The same can apply to God. We all know that we ‘should’ be grateful but perhaps we have that sense of ‘should’ because we haven’t given ourselves the time to linger in enjoyment of the good things we have received. One of the integral parts of the Christian practice of Sunday was to take time to rest and enjoy. This is part of worship. No matter how energetic or committed we are, we need time to relax and take pleasure in just being. And when we have done this, we find that the words, ‘Thank you, God’ just finish off nicely that time of joy.
Loving God, slow me down some time so that I have some time to slow down and enjoy the good things that have come my way. Let me fill up on the pleasure of these people and things so that ‘Thank you” rises freely from my spirit.
*By Kelly Williams Brown. Sr Kym Harris osb
Recently, Frances Whiting in an article suggested that we take up writing love letters and she shared one that she had written. No, it wasn’t to her husband, children, Mum or even her younger self. It was to librarians. In it she thanks them for all the amazing things they had done in her life and in the lives of others. It was such a gracious generous letter.
It led me to pondering, who would I write to? Very quickly, the Road Team of Livingstone Shire came to mind. We had an intersection that I dreaded crossing. Every time we used it going to the pool we felt like we were risking our lives. Then the council put in lights. They have been in for nearly two years now and I still find myself saying a prayer for the crew that put them in. I told this to the Town Engineer (he is in our parish) and he seemed quite chuffed that their work had been consciously appreciated.
Noticing the good that others do, appreciating it and thanking them for it, even in an anonymous way makes a difference. It changes us and how we deal with people, how we deal with life. We become more gracious. When we see this good, it helps us do and be good. We enter into the circle of care that makes our world a welcoming place to live it. Even though we may not consciously think of God, we are acknowledging and welcoming the grace that is the basis of a happy life.
So who would you write to?
Loving God, help we to recognise the many people who create the goodness that surrounds my life. Give me a sense of gratitude for what they have done and when I have the opportunity let me express my thanks. I ask this in Jesus’ name confident that you will hear me….and thank you for all the good you are doing in my life.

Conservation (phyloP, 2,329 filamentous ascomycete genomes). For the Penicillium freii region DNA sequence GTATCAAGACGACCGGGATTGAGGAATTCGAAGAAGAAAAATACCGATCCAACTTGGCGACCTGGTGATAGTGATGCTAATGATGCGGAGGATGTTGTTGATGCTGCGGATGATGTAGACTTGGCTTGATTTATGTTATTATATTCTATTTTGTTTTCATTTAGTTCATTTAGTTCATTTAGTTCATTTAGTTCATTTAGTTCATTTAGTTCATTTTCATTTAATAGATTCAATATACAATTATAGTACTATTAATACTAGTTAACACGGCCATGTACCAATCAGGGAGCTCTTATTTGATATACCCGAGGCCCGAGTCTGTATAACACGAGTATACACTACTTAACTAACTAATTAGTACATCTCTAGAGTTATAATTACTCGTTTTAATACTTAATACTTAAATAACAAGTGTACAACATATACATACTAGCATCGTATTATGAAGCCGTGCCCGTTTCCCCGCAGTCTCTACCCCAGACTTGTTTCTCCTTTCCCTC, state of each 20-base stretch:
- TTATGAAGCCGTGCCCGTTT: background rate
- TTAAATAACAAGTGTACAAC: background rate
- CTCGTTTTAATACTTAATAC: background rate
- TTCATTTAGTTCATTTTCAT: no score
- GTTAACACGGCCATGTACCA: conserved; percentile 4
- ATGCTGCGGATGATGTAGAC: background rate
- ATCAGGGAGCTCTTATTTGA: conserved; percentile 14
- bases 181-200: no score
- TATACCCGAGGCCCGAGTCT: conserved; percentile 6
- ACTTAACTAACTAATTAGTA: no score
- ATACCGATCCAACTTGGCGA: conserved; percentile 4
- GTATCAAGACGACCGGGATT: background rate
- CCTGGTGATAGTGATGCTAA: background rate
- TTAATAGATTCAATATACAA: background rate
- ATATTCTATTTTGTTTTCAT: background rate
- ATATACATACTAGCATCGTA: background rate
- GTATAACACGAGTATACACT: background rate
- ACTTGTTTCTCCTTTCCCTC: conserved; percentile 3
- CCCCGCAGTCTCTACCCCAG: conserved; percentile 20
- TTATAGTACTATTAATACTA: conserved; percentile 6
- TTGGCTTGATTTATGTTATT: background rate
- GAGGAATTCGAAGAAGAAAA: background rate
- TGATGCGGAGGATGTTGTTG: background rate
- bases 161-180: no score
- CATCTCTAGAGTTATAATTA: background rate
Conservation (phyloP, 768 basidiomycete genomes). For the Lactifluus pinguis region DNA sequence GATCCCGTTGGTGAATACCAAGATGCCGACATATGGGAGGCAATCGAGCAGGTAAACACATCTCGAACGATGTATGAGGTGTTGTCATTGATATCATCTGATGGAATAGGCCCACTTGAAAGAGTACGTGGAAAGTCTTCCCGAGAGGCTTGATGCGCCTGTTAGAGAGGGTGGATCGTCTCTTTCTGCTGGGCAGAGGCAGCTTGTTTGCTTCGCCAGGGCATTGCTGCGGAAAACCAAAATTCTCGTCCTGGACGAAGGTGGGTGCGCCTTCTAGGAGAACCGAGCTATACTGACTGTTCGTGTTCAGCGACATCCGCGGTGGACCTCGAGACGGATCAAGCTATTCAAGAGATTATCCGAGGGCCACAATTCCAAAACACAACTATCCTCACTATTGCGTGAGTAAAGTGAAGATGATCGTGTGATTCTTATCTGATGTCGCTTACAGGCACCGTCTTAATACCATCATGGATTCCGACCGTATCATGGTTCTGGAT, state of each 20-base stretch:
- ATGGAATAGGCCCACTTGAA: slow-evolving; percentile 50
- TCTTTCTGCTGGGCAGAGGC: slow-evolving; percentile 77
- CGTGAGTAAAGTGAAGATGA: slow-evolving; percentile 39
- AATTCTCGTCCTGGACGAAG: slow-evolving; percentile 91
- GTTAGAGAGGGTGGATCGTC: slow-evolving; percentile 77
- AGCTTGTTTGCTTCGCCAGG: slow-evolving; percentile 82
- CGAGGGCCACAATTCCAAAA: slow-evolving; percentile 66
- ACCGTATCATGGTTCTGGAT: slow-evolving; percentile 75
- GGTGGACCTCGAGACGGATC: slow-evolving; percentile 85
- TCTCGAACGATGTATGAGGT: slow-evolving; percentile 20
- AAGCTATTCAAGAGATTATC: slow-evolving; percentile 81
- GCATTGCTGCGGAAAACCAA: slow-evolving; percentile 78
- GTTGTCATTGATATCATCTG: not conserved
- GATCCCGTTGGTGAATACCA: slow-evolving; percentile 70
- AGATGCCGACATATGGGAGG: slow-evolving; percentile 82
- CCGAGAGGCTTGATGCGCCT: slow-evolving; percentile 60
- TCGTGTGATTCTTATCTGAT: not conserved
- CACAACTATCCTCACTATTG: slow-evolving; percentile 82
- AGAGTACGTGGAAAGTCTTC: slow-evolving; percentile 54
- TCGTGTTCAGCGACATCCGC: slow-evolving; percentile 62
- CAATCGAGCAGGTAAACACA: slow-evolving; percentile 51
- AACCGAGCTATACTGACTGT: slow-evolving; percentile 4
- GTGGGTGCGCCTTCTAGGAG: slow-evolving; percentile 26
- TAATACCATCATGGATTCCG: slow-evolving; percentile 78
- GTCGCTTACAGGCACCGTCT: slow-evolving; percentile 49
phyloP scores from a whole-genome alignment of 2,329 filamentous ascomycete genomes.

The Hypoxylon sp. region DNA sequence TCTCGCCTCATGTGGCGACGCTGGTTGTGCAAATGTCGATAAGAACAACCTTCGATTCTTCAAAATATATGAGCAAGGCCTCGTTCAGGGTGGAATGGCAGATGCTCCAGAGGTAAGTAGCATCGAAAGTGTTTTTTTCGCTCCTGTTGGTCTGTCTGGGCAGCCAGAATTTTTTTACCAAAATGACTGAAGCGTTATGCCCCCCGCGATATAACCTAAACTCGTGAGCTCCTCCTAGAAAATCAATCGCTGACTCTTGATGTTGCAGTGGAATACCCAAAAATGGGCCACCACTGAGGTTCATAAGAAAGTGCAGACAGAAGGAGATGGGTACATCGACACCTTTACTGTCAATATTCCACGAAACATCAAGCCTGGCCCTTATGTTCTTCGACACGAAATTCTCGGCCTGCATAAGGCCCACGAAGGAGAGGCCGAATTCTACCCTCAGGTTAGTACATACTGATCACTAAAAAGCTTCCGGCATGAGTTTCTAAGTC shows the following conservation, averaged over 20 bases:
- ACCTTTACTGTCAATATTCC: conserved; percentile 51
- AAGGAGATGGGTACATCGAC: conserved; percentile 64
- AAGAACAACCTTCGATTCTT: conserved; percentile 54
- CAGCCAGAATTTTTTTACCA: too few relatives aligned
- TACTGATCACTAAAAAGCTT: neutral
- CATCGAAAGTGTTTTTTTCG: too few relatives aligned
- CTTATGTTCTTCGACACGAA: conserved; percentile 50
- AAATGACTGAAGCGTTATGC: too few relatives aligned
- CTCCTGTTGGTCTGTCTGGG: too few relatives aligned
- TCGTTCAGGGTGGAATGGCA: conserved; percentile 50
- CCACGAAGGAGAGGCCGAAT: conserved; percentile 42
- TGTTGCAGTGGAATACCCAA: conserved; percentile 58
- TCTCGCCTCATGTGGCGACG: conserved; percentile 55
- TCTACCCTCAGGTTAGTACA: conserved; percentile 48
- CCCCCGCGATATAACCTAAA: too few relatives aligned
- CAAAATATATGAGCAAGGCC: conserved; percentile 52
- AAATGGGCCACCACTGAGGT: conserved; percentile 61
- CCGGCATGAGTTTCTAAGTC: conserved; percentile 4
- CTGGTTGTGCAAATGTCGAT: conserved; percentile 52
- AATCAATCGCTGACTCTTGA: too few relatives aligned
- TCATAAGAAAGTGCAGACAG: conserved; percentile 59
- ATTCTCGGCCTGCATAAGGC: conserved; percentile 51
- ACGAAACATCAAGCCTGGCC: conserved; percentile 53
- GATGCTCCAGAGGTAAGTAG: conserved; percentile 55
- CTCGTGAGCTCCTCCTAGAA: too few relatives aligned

Sr Kym Harris osb
Give and it will be given to you.
‘What goes around, comes around, though not necessarily back from the same people.’ So said my brother and his wife after they had been through a particularly challenging period. They had gone bankrupt and were on the road with their family, taking work where it was available. At that time, they met with great kindness from the poor in the caravan parks of the east coast of Australia. Oh yes, there were challenging people there but they are not the ones they focused on. My brother and his wife also gave, and continue to do so for they know that giving generously and freely without thinking of return is what makes us into a community; it is also what makes us fully human.
Next Sunday’s Gospel is the particularly challenging text when Jesus tells us to love and to give without any thought of return. We are to be like God giving without any expectation of getting back what we have given. That is hard for us. We want to make sure ‘number 1’ is protected and not cheated. But to come to real happiness and peace, we need that revolution of the heart and soul that gives out instead of taking for oneself.
The amazing thing about living that way, is that we become alive to all the myriad ways in which we are already receiving from God and others. What we thought we were giving away, it only a generous gift that has already come our way. Instead of being solitary beings protecting ourselves and our things are all cost, we find we are part of the generous community of life.
Loving God, let me appreciate all that I have received from you and from others and then let me give generously with a light and happy heart. I ask this in Jesus’ name, confident that you will hear me.
Sr Kym Harris osb